Wildlife Freeway Overpass Is Awesome, but Don't Hold Your Breath

Wildlife Freeway Overpass Is Awesome, but Don't Hold Your Breath
Caltrans

You're excited about the proposed wildlife freeway crossing, and so are we.

Caltrans and Mountains Recreation and the Conservation Authority this week unveiled a proposal to study the idea of creating the nation's largest "wildlife passage" across the 101 freeway in Agoura Hills. But it could be years until we actually see the thing, unfortunately.

The unveiling includes a cool artist's rendering of what this $30 million wildlife bridge between the Santa Monica Mountains and Simi Hills could look like from above. The idea is to provide an alternative to becoming road kill for the mountain lions, bobcats, gray foxes and mule deer who existed here long before we cut up their terrain with concrete and asphalt.

"Habitat fragmentation is an ongoing concern for the plant and animal species of the Santa Monica Mountains," explains the Santa Monica Mountains Fund. "Human development hinders the ability of species to move between natural areas and obtain the resources needed to survive."

Caltrans says at least 12 mountain lions have been struck and killed by vehicles in Greater L.A. since 2002. They're a "specially protected species" in the state.

Experts say that cutting them off from being able to travel freely increases inbreeding and presents a threat to their "long-term viability," according to a Caltrans statement.

Experts have for years recommended that taxpayers build some kind of 101 freeway wildlife crossing in the area of Agoura Hills near Liberty Canyon Road, where a mountain lion was fatally struck in 2013. A tunnel also has been proposed. Says Caltrans:

Scientists have long identified Liberty Canyon as the optimum location to construct a wildlife crossing because of the large swaths of protected public land extending into the mountain ranges on either side of the freeway. The Caltrans PSR proposes that a wildlife crossing is feasible at this location and will help to link fragmented habitats on either side of the freeway. 

The 165-feet-wide bridge would need an environmental impact report in 2017, another two years of planning and, of course, funding. A Caltrans spokeswoman said, "We're now talking about 2019, 2020" before the public could see this 200-foot-long bridge of flora and fauna, she said.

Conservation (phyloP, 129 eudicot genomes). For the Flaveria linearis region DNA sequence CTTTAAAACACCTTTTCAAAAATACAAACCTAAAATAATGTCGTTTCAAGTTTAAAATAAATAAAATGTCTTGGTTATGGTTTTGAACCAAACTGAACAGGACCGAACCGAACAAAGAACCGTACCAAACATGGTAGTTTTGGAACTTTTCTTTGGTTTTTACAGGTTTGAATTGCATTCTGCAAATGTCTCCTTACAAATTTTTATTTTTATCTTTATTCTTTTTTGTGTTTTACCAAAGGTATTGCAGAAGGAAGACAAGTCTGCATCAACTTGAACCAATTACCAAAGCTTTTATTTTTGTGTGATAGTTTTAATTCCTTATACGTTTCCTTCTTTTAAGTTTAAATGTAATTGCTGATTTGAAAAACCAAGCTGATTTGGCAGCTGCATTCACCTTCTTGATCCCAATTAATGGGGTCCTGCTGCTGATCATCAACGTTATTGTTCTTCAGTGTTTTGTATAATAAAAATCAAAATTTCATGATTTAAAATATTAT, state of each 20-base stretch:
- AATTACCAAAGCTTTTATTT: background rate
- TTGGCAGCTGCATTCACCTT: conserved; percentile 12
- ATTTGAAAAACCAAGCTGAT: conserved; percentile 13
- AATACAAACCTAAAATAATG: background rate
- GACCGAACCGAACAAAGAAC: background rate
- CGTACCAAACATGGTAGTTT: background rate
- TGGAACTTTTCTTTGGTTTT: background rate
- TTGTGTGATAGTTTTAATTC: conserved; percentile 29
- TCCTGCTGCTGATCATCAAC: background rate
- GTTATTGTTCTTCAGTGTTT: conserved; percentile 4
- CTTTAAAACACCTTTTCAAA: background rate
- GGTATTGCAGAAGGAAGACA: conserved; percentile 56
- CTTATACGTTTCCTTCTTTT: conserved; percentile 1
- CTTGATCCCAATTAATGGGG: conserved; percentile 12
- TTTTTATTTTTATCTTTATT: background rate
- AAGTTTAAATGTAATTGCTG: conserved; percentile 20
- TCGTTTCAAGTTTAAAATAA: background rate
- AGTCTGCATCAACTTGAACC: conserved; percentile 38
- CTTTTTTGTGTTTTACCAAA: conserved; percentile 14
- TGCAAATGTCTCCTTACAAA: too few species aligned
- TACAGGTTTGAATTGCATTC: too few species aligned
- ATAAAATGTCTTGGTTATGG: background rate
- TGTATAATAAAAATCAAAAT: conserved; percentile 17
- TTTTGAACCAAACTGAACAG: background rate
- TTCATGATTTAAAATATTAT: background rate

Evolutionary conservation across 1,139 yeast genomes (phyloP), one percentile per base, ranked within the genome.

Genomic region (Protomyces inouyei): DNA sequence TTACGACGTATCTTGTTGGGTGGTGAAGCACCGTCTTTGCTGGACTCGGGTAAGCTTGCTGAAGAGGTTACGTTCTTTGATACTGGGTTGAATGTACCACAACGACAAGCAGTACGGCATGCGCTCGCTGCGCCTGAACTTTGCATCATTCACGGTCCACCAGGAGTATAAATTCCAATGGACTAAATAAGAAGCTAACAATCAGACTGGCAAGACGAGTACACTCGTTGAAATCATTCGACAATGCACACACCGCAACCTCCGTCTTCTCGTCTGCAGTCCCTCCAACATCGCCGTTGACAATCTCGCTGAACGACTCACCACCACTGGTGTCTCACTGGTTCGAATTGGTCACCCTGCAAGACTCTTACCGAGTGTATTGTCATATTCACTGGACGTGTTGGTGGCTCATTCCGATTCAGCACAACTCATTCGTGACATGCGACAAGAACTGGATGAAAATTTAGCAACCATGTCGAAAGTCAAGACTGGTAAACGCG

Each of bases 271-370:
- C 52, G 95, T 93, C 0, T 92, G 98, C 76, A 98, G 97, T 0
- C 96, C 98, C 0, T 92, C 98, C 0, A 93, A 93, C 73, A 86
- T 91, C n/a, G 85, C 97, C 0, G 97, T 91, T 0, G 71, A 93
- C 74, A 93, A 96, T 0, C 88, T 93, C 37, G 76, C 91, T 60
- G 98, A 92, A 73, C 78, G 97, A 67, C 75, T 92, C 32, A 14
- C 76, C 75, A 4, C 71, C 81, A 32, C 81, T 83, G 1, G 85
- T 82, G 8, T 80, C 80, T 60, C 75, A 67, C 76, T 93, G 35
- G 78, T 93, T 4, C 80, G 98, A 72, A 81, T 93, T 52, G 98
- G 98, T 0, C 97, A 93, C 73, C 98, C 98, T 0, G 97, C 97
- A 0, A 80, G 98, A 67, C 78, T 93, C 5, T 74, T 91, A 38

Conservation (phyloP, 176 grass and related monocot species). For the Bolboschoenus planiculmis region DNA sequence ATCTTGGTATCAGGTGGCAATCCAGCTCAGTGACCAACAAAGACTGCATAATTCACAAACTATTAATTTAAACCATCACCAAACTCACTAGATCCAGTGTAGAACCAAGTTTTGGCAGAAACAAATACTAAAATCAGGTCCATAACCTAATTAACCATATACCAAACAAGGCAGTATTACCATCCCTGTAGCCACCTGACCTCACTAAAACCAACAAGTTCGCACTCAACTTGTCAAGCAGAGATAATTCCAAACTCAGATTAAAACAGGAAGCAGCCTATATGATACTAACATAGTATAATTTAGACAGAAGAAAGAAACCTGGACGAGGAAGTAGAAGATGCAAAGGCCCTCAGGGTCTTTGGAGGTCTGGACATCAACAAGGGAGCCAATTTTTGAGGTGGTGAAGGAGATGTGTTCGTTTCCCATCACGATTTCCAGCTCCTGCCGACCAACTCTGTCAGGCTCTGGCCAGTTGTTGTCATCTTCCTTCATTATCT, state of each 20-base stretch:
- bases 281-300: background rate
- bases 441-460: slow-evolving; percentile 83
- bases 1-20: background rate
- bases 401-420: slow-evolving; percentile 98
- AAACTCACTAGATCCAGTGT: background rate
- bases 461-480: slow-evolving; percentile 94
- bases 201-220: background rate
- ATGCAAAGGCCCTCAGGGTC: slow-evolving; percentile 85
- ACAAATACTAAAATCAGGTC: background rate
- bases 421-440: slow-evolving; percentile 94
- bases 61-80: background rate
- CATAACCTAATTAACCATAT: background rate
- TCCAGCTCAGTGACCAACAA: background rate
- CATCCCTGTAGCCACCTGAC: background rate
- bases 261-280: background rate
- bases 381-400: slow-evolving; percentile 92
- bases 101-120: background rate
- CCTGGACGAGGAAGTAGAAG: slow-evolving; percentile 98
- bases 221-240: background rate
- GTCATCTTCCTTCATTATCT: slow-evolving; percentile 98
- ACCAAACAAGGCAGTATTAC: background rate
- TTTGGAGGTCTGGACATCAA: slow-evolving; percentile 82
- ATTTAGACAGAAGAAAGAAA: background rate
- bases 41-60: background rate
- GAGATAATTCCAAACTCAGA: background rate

And keep in mind that we're only talking about a proposal to "evaluate the feasibility and cost of a proposed dedicated wildlife passage." We're a long way off.

To be fair, Caltrans says it's "about to begin" the proposed project's environmental review state, which already has $1 million in backing from the California State Coastal Conservancy. Another $3 million will be needed for design.

The National Wildlife Federation and the Santa Monica Mountains Fund are raising cash from the public now. And people appear to be so excited by the idea we'd be surprised if it didn't move forward without opposition.

"The public recognizes the significance of these mountains and has invested hundreds of millions of dollars to preserve them,” said Joseph T. Edmiston, executive director of the Santa Monica Mountains Conservancy.

State Sen. Fran Pavley of Agoura Hills says that "it's critically important to provide a safe crossing over the busy 101 freeway for wildlife."

"A secure pathway also is essential to protect motorists, who could be killed or injured by collisions with animals," she said. "Now, we need local, regional and national financial backing so we can construct the largest wildlife overpass in the United States."


Sponsor Content

Newsletters

All-access pass to the top stories, events and offers around town.

  • Top Stories
    Send:

Newsletters

All-access pass to top stories, events and offers around town.

Sign Up >

No Thanks!

Remind Me Later >